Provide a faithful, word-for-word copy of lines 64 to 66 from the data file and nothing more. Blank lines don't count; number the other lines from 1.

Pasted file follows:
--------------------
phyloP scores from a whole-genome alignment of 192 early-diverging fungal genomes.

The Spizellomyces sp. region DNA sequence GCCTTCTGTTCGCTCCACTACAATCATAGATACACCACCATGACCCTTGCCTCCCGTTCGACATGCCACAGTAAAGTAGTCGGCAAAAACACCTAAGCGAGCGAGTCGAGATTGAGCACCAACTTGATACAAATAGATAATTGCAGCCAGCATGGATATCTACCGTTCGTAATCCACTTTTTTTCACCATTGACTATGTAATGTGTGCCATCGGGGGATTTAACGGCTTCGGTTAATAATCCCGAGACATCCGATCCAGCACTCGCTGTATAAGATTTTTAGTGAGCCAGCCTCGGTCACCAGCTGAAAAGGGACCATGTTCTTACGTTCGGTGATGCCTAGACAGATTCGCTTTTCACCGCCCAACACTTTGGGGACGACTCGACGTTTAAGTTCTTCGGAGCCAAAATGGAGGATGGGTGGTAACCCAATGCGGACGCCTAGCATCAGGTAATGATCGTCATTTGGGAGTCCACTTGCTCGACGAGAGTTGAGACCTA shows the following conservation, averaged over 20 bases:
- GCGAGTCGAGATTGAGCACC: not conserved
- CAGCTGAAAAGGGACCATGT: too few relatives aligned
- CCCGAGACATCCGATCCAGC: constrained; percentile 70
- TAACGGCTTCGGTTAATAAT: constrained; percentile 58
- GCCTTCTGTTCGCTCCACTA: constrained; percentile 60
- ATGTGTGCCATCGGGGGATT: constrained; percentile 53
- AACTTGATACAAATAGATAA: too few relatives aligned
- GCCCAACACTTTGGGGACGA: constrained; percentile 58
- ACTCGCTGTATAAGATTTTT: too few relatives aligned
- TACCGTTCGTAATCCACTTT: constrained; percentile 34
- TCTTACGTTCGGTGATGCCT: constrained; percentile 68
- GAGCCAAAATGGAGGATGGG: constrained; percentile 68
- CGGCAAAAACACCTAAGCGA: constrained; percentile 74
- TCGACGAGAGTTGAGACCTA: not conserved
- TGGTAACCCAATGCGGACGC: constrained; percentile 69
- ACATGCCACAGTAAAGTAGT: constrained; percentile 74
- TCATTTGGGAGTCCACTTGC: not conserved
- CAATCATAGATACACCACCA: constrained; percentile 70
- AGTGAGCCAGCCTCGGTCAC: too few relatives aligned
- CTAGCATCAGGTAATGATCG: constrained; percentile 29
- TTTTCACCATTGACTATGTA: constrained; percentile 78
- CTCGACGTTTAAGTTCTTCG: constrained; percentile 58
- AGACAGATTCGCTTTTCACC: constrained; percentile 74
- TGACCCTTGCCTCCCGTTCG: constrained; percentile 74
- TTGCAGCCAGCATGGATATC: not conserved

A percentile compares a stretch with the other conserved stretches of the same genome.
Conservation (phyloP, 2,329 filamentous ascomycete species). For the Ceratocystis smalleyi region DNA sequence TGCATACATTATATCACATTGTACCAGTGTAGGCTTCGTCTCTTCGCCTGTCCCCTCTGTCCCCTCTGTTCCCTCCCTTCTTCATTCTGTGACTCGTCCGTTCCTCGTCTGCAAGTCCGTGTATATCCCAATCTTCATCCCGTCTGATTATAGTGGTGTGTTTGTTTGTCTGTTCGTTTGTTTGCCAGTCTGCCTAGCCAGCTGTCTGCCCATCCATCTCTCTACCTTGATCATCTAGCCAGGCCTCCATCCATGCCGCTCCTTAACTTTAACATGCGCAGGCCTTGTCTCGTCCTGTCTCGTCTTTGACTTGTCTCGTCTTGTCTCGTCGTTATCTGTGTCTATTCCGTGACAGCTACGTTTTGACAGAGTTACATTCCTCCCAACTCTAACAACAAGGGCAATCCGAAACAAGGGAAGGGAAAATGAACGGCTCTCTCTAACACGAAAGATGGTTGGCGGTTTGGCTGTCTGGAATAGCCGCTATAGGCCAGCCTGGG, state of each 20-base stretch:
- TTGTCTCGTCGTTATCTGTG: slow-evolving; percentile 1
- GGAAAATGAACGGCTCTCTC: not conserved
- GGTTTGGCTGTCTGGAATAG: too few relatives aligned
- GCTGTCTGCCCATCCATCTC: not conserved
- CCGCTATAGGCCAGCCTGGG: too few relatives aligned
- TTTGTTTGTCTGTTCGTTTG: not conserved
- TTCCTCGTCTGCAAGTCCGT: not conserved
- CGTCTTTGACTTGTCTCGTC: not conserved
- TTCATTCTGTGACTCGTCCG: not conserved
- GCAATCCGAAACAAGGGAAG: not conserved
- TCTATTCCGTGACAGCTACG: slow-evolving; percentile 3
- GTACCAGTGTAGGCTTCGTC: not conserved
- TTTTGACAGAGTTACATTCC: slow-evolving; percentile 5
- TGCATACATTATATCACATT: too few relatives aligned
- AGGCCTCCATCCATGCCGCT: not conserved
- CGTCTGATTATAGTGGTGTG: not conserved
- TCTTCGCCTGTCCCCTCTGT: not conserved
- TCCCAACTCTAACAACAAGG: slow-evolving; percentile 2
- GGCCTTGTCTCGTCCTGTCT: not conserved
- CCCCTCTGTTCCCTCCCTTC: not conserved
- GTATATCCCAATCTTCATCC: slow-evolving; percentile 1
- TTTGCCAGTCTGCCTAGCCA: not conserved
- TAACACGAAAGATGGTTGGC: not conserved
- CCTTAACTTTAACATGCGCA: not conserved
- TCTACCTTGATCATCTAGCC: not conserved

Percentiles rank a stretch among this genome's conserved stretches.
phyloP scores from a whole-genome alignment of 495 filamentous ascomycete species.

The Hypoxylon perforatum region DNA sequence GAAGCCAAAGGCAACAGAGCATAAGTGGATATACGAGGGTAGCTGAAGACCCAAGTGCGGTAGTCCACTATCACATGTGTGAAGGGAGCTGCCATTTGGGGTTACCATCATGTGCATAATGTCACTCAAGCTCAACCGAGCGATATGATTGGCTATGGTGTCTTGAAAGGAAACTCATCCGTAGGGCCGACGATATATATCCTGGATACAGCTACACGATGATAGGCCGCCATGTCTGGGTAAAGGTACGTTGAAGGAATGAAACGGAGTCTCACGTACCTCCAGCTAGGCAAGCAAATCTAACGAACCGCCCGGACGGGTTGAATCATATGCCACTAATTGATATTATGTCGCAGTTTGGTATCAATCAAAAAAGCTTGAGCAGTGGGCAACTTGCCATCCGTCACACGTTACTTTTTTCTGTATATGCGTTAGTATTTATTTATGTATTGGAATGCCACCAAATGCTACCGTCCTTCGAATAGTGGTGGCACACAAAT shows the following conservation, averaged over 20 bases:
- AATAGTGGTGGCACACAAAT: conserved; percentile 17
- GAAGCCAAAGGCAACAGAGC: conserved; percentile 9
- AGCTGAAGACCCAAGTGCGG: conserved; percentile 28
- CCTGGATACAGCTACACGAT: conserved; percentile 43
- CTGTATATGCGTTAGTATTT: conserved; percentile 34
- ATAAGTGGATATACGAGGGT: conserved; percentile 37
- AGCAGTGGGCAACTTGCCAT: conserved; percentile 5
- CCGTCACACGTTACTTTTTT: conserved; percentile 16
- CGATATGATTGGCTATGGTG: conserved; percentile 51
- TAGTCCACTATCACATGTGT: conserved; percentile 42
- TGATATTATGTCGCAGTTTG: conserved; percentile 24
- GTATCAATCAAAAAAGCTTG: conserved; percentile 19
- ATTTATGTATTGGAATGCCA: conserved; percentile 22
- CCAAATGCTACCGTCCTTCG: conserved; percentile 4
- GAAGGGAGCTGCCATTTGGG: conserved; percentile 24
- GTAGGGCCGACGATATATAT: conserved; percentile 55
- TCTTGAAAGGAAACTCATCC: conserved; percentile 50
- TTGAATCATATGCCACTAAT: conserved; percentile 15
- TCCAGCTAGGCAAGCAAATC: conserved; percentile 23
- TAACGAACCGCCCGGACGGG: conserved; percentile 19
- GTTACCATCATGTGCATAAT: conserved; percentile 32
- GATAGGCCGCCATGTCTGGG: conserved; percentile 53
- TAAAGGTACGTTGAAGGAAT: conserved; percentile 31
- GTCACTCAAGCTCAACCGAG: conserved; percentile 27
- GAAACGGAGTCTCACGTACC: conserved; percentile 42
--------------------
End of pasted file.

- AGCAGTGGGCAACTTGCCAT: conserved; percentile 5
- CCGTCACACGTTACTTTTTT: conserved; percentile 16
- CGATATGATTGGCTATGGTG: conserved; percentile 51